Why do I, We – Get Angry?
Anger is toxic – it pollutes our personal atmosphere
My sense of justice has been betrayed. I have been falsely accused. I get frustrated when things don’t go the way I want them, when people don’t perform the way I want, when I let myself down, don’t live up to my standards or my families or society’s. To name a few triggers. And I imagine others get angry for some of the same reasons.
When alone, I take my anger out on me. Maybe I’ll feel ashamed, guilty, depressed etc. But if someone is around, it is easier to be angry at them, just because they’re there and I believe they feel the same sense of loathing for me that I feel.
Forgiveness is called for the angry. Forgiving ourselves for our humanness, for our fear of being annihilated because we screwed up.
When one stubs their toe, they don’t want to hear, “why weren’t you more careful?” They, we, I, want succor, comfort, healing.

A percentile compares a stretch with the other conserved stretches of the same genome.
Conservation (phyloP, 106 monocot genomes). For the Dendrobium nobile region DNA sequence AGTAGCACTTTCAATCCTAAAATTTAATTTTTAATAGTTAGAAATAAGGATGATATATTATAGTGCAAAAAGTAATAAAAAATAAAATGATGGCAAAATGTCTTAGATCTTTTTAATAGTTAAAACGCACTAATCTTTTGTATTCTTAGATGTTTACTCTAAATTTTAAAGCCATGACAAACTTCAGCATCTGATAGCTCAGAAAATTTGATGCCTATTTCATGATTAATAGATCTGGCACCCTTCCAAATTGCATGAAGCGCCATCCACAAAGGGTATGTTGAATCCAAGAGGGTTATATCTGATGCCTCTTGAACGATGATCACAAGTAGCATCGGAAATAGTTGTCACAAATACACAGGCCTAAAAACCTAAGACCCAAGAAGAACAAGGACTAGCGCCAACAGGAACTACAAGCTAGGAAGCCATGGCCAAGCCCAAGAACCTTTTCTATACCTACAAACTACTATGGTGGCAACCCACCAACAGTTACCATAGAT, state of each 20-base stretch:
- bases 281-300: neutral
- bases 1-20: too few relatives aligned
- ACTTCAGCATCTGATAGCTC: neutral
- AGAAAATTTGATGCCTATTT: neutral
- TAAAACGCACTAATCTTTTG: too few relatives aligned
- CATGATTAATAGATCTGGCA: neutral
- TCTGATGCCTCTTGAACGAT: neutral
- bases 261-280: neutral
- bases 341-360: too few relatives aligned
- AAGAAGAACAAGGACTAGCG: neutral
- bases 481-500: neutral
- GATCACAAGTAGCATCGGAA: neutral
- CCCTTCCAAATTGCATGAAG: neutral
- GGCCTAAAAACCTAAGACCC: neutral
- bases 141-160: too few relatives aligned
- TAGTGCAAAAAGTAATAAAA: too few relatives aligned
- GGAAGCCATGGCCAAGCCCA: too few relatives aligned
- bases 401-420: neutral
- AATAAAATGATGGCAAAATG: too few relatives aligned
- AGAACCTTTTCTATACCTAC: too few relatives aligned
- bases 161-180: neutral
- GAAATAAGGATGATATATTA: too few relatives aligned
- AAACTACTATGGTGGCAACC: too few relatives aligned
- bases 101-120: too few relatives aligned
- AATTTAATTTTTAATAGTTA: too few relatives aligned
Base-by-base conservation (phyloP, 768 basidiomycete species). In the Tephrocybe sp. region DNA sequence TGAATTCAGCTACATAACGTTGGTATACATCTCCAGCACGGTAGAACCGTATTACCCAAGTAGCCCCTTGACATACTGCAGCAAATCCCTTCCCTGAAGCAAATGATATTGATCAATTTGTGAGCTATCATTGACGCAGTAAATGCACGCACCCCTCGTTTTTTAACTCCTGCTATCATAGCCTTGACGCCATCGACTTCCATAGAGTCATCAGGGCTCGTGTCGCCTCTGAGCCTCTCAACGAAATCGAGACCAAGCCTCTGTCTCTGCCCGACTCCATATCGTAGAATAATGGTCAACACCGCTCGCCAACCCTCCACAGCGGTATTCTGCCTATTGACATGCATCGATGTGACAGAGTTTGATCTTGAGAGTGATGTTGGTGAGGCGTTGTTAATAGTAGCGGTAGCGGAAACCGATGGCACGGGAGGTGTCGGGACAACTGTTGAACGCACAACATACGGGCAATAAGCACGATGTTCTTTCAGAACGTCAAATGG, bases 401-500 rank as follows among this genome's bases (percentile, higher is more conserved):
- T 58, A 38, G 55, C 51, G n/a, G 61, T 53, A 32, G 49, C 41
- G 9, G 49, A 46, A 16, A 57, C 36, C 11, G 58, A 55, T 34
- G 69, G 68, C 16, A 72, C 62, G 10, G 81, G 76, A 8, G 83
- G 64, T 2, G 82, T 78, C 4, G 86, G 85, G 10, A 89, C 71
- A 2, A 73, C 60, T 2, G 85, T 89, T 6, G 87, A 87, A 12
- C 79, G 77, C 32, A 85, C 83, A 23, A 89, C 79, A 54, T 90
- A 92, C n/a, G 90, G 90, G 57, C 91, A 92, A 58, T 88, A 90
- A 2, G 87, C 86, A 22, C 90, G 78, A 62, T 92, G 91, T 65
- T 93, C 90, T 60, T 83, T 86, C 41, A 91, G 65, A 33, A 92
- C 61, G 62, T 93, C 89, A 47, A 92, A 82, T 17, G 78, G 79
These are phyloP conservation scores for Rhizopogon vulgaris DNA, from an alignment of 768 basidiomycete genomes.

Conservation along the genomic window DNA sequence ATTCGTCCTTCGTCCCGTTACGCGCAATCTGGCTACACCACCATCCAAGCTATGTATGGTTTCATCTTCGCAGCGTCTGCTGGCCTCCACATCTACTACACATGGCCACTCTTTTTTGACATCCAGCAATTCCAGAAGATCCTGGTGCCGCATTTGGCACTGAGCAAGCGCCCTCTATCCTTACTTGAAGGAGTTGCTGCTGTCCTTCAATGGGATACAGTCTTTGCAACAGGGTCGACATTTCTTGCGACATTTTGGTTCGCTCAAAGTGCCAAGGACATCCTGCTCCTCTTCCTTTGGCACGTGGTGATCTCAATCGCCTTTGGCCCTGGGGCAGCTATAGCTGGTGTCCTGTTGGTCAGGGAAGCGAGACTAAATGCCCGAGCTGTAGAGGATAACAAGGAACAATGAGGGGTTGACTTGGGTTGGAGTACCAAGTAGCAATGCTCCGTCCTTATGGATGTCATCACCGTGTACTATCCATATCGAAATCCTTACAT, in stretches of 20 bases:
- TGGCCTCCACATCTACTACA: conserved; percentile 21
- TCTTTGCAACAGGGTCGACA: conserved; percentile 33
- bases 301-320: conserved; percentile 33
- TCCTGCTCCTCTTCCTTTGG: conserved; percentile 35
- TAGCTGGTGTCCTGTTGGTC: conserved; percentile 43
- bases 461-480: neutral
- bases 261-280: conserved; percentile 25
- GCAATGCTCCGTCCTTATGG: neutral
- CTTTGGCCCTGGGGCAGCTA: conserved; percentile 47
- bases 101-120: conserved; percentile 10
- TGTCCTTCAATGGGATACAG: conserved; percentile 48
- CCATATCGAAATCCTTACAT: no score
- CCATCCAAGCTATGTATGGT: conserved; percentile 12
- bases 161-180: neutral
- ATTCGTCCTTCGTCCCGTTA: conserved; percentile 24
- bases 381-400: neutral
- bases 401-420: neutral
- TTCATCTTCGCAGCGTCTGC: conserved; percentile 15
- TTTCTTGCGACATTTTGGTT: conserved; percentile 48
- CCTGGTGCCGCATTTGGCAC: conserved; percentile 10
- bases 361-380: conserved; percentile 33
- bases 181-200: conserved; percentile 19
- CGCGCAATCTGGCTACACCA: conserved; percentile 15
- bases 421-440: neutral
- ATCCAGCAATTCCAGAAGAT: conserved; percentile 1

How do we offer that to ourselves, each other?
I have learned to become aware of the signs that anger is about to erupt like the lava from a volcano and engulf the joy in my life; and I look at it, back away, and say in so many words: “Whoops!”
I watch myself about to become embroiled, and I share it with a willing ear: “I just got so annoyed when she, he, said, did that. Boy did that knock me off my perch!” Then—and this is the fun part—I sometimes see myself as an animated figure, steam popping out of my ears, eyes popping out of my sockets, and I have to laugh at my ridiculousness.
When I am aware of what I need in those moments, I can share them with my angry brethren.
I can feel the self-accusation under the anger.
I can feel the need for forgiveness and I will do my best to deliver.
-Hospitality Director Lupin Lodge